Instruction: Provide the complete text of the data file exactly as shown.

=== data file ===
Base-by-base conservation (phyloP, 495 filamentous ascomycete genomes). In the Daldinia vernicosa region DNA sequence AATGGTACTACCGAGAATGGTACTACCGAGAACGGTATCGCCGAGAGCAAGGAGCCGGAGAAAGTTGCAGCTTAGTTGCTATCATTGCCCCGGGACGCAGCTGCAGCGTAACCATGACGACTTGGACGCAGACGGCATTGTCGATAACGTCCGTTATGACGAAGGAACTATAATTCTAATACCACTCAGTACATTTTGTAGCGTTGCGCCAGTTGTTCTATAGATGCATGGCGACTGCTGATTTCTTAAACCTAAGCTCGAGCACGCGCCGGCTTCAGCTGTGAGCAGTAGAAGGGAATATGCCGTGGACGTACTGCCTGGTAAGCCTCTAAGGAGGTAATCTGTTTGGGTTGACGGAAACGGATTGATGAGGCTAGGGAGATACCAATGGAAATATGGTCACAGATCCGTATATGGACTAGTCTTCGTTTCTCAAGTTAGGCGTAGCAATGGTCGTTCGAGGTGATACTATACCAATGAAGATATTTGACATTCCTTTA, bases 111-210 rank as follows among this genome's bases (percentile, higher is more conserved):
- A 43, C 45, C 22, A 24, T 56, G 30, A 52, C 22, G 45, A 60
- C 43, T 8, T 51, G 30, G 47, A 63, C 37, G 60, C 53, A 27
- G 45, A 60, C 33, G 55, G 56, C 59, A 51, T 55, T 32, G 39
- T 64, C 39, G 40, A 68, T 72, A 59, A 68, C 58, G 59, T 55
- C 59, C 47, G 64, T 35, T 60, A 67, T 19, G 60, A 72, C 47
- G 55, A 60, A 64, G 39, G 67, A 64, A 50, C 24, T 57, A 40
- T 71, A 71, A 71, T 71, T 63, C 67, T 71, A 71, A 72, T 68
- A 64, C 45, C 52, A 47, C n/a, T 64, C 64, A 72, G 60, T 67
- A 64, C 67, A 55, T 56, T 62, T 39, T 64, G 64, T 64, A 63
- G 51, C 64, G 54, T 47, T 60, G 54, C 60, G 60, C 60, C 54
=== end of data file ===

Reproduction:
Base-by-base conservation (phyloP, 495 filamentous ascomycete genomes). In the Daldinia vernicosa region DNA sequence AATGGTACTACCGAGAATGGTACTACCGAGAACGGTATCGCCGAGAGCAAGGAGCCGGAGAAAGTTGCAGCTTAGTTGCTATCATTGCCCCGGGACGCAGCTGCAGCGTAACCATGACGACTTGGACGCAGACGGCATTGTCGATAACGTCCGTTATGACGAAGGAACTATAATTCTAATACCACTCAGTACATTTTGTAGCGTTGCGCCAGTTGTTCTATAGATGCATGGCGACTGCTGATTTCTTAAACCTAAGCTCGAGCACGCGCCGGCTTCAGCTGTGAGCAGTAGAAGGGAATATGCCGTGGACGTACTGCCTGGTAAGCCTCTAAGGAGGTAATCTGTTTGGGTTGACGGAAACGGATTGATGAGGCTAGGGAGATACCAATGGAAATATGGTCACAGATCCGTATATGGACTAGTCTTCGTTTCTCAAGTTAGGCGTAGCAATGGTCGTTCGAGGTGATACTATACCAATGAAGATATTTGACATTCCTTTA, bases 111-210 rank as follows among this genome's bases (percentile, higher is more conserved):
- A 43, C 45, C 22, A 24, T 56, G 30, A 52, C 22, G 45, A 60
- C 43, T 8, T 51, G 30, G 47, A 63, C 37, G 60, C 53, A 27
- G 45, A 60, C 33, G 55, G 56, C 59, A 51, T 55, T 32, G 39
- T 64, C 39, G 40, A 68, T 72, A 59, A 68, C 58, G 59, T 55
- C 59, C 47, G 64, T 35, T 60, A 67, T 19, G 60, A 72, C 47
- G 55, A 60, A 64, G 39, G 67, A 64, A 50, C 24, T 57, A 40
- T 71, A 71, A 71, T 71, T 63, C 67, T 71, A 71, A 72, T 68
- A 64, C 45, C 52, A 47, C n/a, T 64, C 64, A 72, G 60, T 67
- A 64, C 67, A 55, T 56, T 62, T 39, T 64, G 64, T 64, A 63
- G 51, C 64, G 54, T 47, T 60, G 54, C 60, G 60, C 60, C 54